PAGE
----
Sunday, 6 February 2011

Scritti Politti - The Word Girl (1985/ No. 6/ 14 weeks/ Virgin)

"Don't feel sorry for lover-boy/ though he wants the world to love him/ then he goes and spoils it all/ for love" (Scritti Politti, 1988)

 The title alone has several meanings.

 "The first time baby, that I came to you...": As a 12 year-old listener I thought that the Word Girl was supposed to be an actual woman, a rather bookish object of desire;

To do what I should do to long for you to hear
I open up my heart ... and watch her name appear

 "The second time baby, that I came to you...": A little later I realised that the Word Girl was as much a creation on the part of the singer as a specific Girl, the actual loved other becoming rationalised, explained and formulated into a construct of language;

A word for you to use a girl without a cause
A name for what you lose when it was never yours

 "The third time baby, that I came to you...": Decades on, I noticed that the title is sometimes written as 'The Word "Girl"': the song not even necessarily being about any actual Girl at all, but the effect of the idea of a Girl - as described and written through language - upon the singer.

Name the girl outgrew the girl was never real
She stands for your abuse the girl is no ideal

It's a word for what you do in a world of broken rules
She found a place for you along her chain of fools (...)

Oh how your flesh and blood be-came the word!

 A fiendishly conceptual song, then. Something that is superficially a love song which then turns out to be a conceptual song about the construction of meaning does sound, when you describe it, like the sort of thing that would be wearisomely arch to actually listen. The reality is anything but the case. There are two very simple reasons for this; the music and the singing.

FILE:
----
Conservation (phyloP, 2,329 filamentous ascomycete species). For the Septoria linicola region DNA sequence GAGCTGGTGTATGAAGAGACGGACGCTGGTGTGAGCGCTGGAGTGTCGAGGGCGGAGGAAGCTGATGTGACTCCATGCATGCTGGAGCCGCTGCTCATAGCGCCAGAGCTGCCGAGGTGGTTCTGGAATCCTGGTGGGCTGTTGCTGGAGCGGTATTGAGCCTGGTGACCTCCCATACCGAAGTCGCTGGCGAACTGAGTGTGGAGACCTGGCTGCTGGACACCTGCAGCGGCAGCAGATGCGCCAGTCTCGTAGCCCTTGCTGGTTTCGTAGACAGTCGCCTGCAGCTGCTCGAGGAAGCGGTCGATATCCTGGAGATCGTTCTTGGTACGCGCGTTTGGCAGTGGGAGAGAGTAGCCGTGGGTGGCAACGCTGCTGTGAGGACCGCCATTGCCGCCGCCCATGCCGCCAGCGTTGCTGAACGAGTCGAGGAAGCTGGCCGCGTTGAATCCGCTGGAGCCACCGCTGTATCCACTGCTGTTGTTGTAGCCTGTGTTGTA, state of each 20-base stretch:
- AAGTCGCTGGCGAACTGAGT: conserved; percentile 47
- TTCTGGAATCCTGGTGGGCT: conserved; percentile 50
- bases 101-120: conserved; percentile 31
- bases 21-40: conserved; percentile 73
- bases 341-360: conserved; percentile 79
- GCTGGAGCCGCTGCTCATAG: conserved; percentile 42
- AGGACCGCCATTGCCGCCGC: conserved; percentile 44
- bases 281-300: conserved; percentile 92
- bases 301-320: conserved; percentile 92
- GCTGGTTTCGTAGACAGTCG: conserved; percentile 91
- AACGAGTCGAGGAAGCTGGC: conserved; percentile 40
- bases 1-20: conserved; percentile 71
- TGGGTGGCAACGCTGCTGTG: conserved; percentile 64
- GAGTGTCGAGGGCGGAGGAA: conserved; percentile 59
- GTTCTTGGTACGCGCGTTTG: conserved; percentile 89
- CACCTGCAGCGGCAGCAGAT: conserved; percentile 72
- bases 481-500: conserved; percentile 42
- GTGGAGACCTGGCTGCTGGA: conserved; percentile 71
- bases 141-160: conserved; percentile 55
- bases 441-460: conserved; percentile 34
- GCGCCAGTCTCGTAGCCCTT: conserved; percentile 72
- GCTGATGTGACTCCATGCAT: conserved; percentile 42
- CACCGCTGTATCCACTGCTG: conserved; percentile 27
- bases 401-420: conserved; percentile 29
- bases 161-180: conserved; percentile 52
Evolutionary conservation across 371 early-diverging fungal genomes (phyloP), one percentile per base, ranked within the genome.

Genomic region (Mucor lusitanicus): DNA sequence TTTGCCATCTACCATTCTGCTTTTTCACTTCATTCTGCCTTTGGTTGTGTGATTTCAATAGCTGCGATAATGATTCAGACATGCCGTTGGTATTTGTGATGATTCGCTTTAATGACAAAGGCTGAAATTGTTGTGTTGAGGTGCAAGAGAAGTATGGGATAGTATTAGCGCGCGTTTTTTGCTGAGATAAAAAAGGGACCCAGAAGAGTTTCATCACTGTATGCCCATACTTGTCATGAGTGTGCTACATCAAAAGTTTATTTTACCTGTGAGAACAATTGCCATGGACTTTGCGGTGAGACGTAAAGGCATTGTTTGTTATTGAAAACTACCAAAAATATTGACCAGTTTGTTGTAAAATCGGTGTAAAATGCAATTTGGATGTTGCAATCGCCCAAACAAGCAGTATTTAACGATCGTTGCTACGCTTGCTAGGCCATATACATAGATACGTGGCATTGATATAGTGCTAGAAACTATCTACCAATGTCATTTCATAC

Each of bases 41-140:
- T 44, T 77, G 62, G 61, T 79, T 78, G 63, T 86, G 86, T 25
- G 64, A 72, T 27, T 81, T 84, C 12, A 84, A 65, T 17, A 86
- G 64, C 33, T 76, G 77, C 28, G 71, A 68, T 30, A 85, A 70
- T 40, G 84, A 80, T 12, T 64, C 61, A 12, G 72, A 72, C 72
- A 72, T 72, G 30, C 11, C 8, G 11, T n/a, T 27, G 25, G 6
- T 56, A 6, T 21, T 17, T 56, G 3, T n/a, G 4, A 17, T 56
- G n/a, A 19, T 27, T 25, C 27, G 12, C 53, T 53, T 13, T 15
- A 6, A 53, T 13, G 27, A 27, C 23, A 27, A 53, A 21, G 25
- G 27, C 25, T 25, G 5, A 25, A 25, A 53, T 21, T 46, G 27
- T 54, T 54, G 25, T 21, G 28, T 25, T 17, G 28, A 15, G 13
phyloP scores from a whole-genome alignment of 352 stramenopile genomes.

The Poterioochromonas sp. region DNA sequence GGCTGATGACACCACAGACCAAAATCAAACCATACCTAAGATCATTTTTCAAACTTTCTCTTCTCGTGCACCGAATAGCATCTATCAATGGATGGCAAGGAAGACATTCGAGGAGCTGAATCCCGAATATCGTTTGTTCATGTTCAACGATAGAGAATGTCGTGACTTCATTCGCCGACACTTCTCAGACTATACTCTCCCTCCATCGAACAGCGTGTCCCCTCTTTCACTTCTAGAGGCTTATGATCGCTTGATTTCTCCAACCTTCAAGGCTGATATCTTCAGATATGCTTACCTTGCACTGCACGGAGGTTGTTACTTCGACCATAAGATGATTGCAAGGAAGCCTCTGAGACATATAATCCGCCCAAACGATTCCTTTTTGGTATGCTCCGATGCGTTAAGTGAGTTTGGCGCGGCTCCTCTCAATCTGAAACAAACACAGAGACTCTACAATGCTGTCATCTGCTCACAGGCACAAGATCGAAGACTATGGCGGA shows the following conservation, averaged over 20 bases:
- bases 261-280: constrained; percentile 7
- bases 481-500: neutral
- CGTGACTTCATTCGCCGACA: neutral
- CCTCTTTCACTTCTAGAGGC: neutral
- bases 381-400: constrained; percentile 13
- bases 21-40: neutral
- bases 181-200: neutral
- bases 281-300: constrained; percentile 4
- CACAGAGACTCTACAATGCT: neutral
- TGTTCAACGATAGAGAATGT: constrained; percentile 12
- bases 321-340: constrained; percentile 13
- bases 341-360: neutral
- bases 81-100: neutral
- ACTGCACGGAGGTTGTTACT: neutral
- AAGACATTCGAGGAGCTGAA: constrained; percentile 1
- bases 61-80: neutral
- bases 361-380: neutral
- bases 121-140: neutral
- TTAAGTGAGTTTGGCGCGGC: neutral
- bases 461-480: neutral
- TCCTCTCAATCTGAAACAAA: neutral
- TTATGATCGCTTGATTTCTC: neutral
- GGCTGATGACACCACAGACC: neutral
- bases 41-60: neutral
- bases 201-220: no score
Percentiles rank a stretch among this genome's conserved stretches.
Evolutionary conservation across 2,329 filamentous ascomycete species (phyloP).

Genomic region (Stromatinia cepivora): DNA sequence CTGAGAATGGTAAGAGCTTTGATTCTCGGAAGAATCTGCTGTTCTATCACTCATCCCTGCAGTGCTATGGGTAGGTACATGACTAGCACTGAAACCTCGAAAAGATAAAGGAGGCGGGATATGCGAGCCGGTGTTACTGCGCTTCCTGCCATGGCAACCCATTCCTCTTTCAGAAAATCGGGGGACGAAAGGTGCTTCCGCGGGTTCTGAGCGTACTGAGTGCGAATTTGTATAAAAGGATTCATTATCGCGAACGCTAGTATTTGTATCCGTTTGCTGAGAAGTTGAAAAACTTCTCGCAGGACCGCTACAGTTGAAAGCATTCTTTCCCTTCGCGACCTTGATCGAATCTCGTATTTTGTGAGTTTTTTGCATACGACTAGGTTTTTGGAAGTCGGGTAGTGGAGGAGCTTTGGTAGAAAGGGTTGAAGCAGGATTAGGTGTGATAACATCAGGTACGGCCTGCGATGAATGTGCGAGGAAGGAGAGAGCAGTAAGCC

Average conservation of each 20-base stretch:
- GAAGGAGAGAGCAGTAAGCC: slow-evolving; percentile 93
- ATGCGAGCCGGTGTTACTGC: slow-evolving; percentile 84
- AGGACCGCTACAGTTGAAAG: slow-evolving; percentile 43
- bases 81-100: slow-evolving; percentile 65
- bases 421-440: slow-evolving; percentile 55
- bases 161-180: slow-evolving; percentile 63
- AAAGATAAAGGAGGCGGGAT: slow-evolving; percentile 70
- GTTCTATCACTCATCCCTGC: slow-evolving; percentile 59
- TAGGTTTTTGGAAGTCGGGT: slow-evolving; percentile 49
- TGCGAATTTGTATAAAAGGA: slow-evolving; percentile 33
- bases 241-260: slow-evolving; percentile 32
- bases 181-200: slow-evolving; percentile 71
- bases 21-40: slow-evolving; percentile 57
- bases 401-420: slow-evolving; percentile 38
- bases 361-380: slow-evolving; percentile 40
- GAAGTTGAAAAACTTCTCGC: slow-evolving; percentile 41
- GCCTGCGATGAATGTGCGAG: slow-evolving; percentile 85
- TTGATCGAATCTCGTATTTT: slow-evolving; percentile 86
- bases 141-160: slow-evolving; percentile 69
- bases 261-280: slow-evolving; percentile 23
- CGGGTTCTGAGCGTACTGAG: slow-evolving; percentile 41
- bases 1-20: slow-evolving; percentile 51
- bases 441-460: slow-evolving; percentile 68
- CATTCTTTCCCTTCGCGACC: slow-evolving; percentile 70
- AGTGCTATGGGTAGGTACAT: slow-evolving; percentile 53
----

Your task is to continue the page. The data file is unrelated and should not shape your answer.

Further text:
The music is dubalicious perfect pristine pop, ostensibly reggae but always something other, that transcends simple genre description. It serves two functions; sounding aquatic, shimmering and endlessly echoing, leaving you with the feeling as it progresses that you're listening to something far more expansive than the few minutes that it lasts for; but this echoing effect also sounds gleaming and reflective, the endless echoes also the endless reflections of life in a hall of mirrors, the singers lovelorn thoughts of the girl forever reflecting in on themselves in a tantalising but intangible text. Both of these effects accurately evoke the sensation of knowing that you are in love and at the same time not knowing the loved other...

 Although the action of turning a woman into a construction of language has a wicked fairytale-like quality as a metaphor, I don't think that many listeners hearing this would feel that the singer was at all a bad person, but a daydreaming romantic idealist. A lot of this weight is carried by the gorgeousness of Green Gartside's light tenor voice, an instrument once described as carrying a "debonair ruination", ideal for conveying wistfulness and fascination. This is especially apparent in the song's endless coda, two minutes of the singer's honeyed voice repeating

Oh how...
your flesh...
and blood...

 He's reflecting on what was lost and what could never be; realising the actual beating heart of the woman behind his construction of her; and yet still lost in the rapture of putting this woman into language.

Its not just a conceptual exercise, but its a single with a genuine heart, and therein lies the source of its tremendous effect.


  1. Love your analysis which in a perfect moment, I read whilst listening to The Word Girl (searching and listening in two windows but not for the same song)

  2. Of course, there is the tacit inverted Biblical reference angle, as if to say the opposite of John 1:17 where the Word became flesh, here the flesh and blood became the word.The process of naming what you feel for a particular flesh-and blood someone as love is a highly laden creative act, and this process, to my eye, resembles the experience of being alive more than God making the word flesh.